Their withdrawal from others can be confusing and hurtful to those close to them, especially if the depression is not diagnosed or understood.

Some people may respond unhelpfully by telling the depressed person to “pull themselves together”, not realising that their comments only make the sufferer feel worse. Many depression sufferers also lose interest in sex, creating further problems in intimate relationships.

Understanding that a depressed person’s behaviour is the result of an illness may not make things easy, but knowing what is going on, and that the condition is treatable, can give a sense of hope.

Treatment for depression

a physical illness, depression can be treated. There are psychological treatments that can help to reduce negative thinking, create strategies to tackle problems and improve relationships. For some, a combination of medication and psychological treatments may work best. It is important to find an approach that works for your situation.

If you are concerned about yourself or a loved one, speak to your GP or a mental health professional such as a MensLine Australia counsellor.

Helping someone who is depressed

If your loved one or friend is depressed, here are some things you can do:

  • Help him find a GP or a mental health professional such as MensLine Australia counsellor so he can get support.
  • Offer your support and understanding.
  • Talk to him and listen to what he has to say.
  • Invite him out. He may say no at first, and you don’t want to push him, but let him know that you are there.
  • Men with depression may be at risk for suicide. If he is in a crisis, get help quickly. Call Suicide Call Back Service on 1300 659 467 or call 000.

Road to recovery

If you are on treatment and start to feel better, try doing things that you used to enjoy before you were diagnosed as depressed. Here are some other ideas that may help:

  • Take it one day at a time and don’t worry too much about the future
  • Break large tasks into small ones and just do what you can, don’t be hard on yourself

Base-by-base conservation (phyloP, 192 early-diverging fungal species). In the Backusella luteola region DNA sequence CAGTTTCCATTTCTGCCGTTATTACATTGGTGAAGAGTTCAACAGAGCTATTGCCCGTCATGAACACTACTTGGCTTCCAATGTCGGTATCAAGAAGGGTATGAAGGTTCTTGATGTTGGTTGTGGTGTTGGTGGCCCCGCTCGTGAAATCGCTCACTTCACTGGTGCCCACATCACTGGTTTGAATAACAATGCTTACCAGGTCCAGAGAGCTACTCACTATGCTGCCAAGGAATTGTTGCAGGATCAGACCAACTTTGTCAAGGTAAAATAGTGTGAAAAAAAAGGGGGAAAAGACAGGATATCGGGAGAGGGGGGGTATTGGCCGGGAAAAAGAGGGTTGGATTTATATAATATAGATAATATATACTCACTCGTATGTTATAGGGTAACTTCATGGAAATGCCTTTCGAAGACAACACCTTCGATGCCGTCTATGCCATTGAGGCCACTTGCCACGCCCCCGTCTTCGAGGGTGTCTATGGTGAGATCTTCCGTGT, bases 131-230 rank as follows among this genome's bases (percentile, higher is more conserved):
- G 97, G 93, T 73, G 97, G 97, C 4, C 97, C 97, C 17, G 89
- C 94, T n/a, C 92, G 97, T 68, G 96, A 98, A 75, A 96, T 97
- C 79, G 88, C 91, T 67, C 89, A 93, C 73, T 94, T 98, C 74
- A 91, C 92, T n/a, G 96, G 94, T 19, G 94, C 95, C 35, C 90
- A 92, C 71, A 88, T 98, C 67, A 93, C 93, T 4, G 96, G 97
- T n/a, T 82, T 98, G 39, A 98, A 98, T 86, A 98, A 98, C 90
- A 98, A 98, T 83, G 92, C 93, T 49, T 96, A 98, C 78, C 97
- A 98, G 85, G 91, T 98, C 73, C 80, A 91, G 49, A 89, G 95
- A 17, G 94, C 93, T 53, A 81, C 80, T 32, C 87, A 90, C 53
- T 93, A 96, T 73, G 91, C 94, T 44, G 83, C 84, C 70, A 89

• Spend time with family and friends and talk to them about how you are feeling
  • Join a social or community group; take up a new hobby
  • Get some regular exercise and eat healthily
  • Stick to your treatment plan
  • Don’t suffer in silence. If you need help, talk to someone.

MensLine Australia is available 24 hours a day, seven days a week, with professional counsellors providing information and support for all relationship and depression issues. Call us on 1300 78 99 78 or access free video and online counselling.

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Источник: https://mensline.org.au/signs-and-symptoms-of-depression/what-is-depression/

Depression in Men: Types, Causes, Symptoms, and Treatments

Depression In Men: What to Know

Everyone feels sad, irritable, or tired at times. Many people experience difficulty sleeping when they’re under stress. These are normal reactions to life stressors that typically pass within a few days.

Major depressive disorder is different. Though insomnia and fatigue are often the presenting complaints, people with depression experience depressed mood or loss of interest in normal daily activities for weeks at a time.

The 12-month prevalence of major depressive disorder is approximately 7%. Although women experience higher rates of depression (1.5-3-fold higher)  beginning in early adolescence, men do experience depression.

Article continues below

Symptoms of Major Depressive Disorder

The essential feature of major depressive disorder is a period of two weeks during which there is either depressed mood most of the day nearly every day or loss of interest or pleasure in nearly all activities. Other potential symptoms include:

  • Significant weight loss when not dieting or weight gain and changes in appetite
  • Insomnia or hypersomnia nearly every day
  • Psychomotor agitation or retardation (a clinical term for a condition that describes actions that have no purpose such as tapping fingers or toes; pacing a room, etc.) nearly every day
  • Fatigue or loss of energy nearly every day
  • Feelings of worthlessness or excessive guilt